Pillsbury is late to a category that has grown to a $360 million business in just two years. The hottest item in the frozen-food aisle these days is all-in-one vegetable-and-meat meal kits. Pillsbury's vegetable-and-sauce Green Giant Create a Meal requires consumers to add meat separately.
Since Green Giant's Create a Meal was introduced in 1991, competitors have made dinner even more convenient. Nestle USA's Stouffer Skillet Sensations, Agrilink Foods' Birds Eye Voila! and Con Agra's Marie Callender's Complete Skillet Meals all include meat.
MAKING UP FOR LOST TIME
Pillsbury has been faulted for not reacting quickly enough to the change, but hopes to make up for lost time with the new launch, the largest in recent Green Giant history, a company spokeswoman said.
While existing varieties of complete meals have typically targeted upscale two-person households, Pillsbury intends to differentiate its Green Giant skillet meals by positioning them as family friendly with four-person serving sizes and product names that appeal to young kids.
Among the seven varieties, all chicken-based, are Noodelicious Chicken Lo Mein, Gotta Have Chicken Teriyaki and Crowd Pleasing Chicken & Cheesy Pasta.
Advertising, from Leo Burnett USA, Chicago, will target women with families via TV spots beginning in October as well as outdoor ads and newspaper inserts.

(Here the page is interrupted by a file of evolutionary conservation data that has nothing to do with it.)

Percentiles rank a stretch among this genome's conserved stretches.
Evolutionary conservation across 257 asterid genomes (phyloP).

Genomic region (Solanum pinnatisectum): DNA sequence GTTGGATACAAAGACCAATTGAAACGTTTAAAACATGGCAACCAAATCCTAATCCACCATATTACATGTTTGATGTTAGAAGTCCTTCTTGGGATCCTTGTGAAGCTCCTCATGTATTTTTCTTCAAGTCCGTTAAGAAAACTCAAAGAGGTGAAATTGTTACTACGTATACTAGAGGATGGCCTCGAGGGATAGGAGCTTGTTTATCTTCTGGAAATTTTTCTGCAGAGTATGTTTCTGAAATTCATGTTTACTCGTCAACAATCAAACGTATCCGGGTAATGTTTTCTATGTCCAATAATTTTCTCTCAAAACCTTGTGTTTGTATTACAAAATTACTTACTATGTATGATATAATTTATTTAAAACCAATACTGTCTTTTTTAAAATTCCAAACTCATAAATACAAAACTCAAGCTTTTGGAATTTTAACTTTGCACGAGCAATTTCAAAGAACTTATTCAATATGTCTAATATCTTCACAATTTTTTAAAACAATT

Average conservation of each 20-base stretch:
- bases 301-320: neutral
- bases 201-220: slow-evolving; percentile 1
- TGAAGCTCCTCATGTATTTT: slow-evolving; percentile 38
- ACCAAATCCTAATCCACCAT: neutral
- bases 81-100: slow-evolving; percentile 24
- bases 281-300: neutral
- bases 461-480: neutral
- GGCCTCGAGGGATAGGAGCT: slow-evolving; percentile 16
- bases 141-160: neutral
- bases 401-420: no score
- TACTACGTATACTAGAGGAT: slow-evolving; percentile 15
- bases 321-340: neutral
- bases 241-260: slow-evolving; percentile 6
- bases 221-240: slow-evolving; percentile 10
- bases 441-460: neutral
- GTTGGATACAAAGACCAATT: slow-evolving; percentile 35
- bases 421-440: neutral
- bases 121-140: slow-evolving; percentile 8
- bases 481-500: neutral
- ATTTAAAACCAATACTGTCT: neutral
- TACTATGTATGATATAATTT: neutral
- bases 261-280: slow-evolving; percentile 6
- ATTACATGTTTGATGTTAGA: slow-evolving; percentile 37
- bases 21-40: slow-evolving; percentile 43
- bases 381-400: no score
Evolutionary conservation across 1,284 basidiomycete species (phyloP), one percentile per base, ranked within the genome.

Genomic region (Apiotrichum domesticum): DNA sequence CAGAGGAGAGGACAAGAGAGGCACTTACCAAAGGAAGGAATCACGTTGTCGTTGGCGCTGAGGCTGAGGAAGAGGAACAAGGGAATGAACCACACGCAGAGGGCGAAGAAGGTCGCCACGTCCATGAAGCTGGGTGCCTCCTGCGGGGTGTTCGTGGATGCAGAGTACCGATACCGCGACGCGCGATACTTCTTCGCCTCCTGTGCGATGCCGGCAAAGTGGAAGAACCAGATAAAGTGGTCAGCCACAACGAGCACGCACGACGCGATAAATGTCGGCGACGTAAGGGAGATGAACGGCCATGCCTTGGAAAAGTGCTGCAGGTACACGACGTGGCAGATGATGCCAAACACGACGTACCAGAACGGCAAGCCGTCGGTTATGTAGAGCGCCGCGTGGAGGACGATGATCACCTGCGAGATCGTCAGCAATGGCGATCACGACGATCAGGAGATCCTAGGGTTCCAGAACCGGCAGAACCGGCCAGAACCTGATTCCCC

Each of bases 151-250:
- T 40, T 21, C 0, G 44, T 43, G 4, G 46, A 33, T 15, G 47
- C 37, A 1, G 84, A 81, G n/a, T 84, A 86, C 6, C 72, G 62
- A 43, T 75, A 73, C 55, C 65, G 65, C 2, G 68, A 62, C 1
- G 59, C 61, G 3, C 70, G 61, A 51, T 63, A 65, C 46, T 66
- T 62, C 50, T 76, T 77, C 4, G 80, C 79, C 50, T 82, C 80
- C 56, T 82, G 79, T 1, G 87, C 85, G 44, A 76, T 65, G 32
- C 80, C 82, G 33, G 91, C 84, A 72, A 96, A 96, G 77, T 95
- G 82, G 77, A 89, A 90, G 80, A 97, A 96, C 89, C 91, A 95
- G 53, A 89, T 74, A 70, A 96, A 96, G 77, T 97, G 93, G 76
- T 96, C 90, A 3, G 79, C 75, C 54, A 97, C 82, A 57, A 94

Stouffer Skillet Sensations grew 112% to $83 million for the 52 weeks ended April 23, prompting the Oven Sensations line that debuts in July (AA, April 10). Birds Eye Voila! grew 34.8% to $109 million.
Sales for Create a Meal, meanwhile, despite its teriyaki variety that Pillsbury said is the No. 1 selling item in the meal category, fell 30.2% to $106 million, according to Information Resources Inc. Pillsbury spent less than $1 million -- all of it in spot radio -- against Create a Meal in 1999, according to Competitive Media Reporting. Overall spending for the unit totaled $132 million last year.
Overall, profit for Pillsbury has been flat despite increased marketing spending, and the company has been struggling -- as with its behind-the-times position in frozen meal kits -- to keep up with consumer trends.